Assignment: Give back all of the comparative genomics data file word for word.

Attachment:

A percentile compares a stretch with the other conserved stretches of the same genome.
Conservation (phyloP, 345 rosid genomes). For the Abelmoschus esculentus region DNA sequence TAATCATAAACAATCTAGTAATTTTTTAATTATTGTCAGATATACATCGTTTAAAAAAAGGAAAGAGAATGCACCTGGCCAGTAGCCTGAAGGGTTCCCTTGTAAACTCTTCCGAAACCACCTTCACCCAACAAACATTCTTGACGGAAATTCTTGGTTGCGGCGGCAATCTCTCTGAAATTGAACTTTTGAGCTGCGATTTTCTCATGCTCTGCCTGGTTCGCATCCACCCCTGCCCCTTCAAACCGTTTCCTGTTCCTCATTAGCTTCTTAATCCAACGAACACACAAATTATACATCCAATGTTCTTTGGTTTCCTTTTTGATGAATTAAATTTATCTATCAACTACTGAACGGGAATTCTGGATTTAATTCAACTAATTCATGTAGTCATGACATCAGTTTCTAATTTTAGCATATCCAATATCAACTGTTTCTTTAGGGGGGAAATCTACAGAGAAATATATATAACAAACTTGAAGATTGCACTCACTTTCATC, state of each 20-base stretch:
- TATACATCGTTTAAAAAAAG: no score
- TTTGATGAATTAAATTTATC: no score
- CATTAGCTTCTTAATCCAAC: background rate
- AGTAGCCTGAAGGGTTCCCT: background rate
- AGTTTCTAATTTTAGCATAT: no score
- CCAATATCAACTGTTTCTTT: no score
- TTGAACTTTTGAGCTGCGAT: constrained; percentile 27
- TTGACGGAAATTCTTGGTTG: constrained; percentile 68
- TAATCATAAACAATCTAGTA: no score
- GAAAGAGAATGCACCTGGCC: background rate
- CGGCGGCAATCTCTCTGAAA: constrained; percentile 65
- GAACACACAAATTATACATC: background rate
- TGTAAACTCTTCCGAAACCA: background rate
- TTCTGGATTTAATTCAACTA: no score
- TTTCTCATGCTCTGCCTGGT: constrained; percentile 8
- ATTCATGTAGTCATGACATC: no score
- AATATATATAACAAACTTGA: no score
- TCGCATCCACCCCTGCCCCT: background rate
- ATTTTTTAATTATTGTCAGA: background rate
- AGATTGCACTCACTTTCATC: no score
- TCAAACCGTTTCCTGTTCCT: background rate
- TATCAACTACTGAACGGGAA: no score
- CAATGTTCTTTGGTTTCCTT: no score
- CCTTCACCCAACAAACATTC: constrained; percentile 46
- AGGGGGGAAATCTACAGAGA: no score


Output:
A percentile compares a stretch with the other conserved stretches of the same genome.
Conservation (phyloP, 345 rosid genomes). For the Abelmoschus esculentus region DNA sequence TAATCATAAACAATCTAGTAATTTTTTAATTATTGTCAGATATACATCGTTTAAAAAAAGGAAAGAGAATGCACCTGGCCAGTAGCCTGAAGGGTTCCCTTGTAAACTCTTCCGAAACCACCTTCACCCAACAAACATTCTTGACGGAAATTCTTGGTTGCGGCGGCAATCTCTCTGAAATTGAACTTTTGAGCTGCGATTTTCTCATGCTCTGCCTGGTTCGCATCCACCCCTGCCCCTTCAAACCGTTTCCTGTTCCTCATTAGCTTCTTAATCCAACGAACACACAAATTATACATCCAATGTTCTTTGGTTTCCTTTTTGATGAATTAAATTTATCTATCAACTACTGAACGGGAATTCTGGATTTAATTCAACTAATTCATGTAGTCATGACATCAGTTTCTAATTTTAGCATATCCAATATCAACTGTTTCTTTAGGGGGGAAATCTACAGAGAAATATATATAACAAACTTGAAGATTGCACTCACTTTCATC, state of each 20-base stretch:
- TATACATCGTTTAAAAAAAG: no score
- TTTGATGAATTAAATTTATC: no score
- CATTAGCTTCTTAATCCAAC: background rate
- AGTAGCCTGAAGGGTTCCCT: background rate
- AGTTTCTAATTTTAGCATAT: no score
- CCAATATCAACTGTTTCTTT: no score
- TTGAACTTTTGAGCTGCGAT: constrained; percentile 27
- TTGACGGAAATTCTTGGTTG: constrained; percentile 68
- TAATCATAAACAATCTAGTA: no score
- GAAAGAGAATGCACCTGGCC: background rate
- CGGCGGCAATCTCTCTGAAA: constrained; percentile 65
- GAACACACAAATTATACATC: background rate
- TGTAAACTCTTCCGAAACCA: background rate
- TTCTGGATTTAATTCAACTA: no score
- TTTCTCATGCTCTGCCTGGT: constrained; percentile 8
- ATTCATGTAGTCATGACATC: no score
- AATATATATAACAAACTTGA: no score
- TCGCATCCACCCCTGCCCCT: background rate
- ATTTTTTAATTATTGTCAGA: background rate
- AGATTGCACTCACTTTCATC: no score
- TCAAACCGTTTCCTGTTCCT: background rate
- TATCAACTACTGAACGGGAA: no score
- CAATGTTCTTTGGTTTCCTT: no score
- CCTTCACCCAACAAACATTC: constrained; percentile 46
- AGGGGGGAAATCTACAGAGA: no score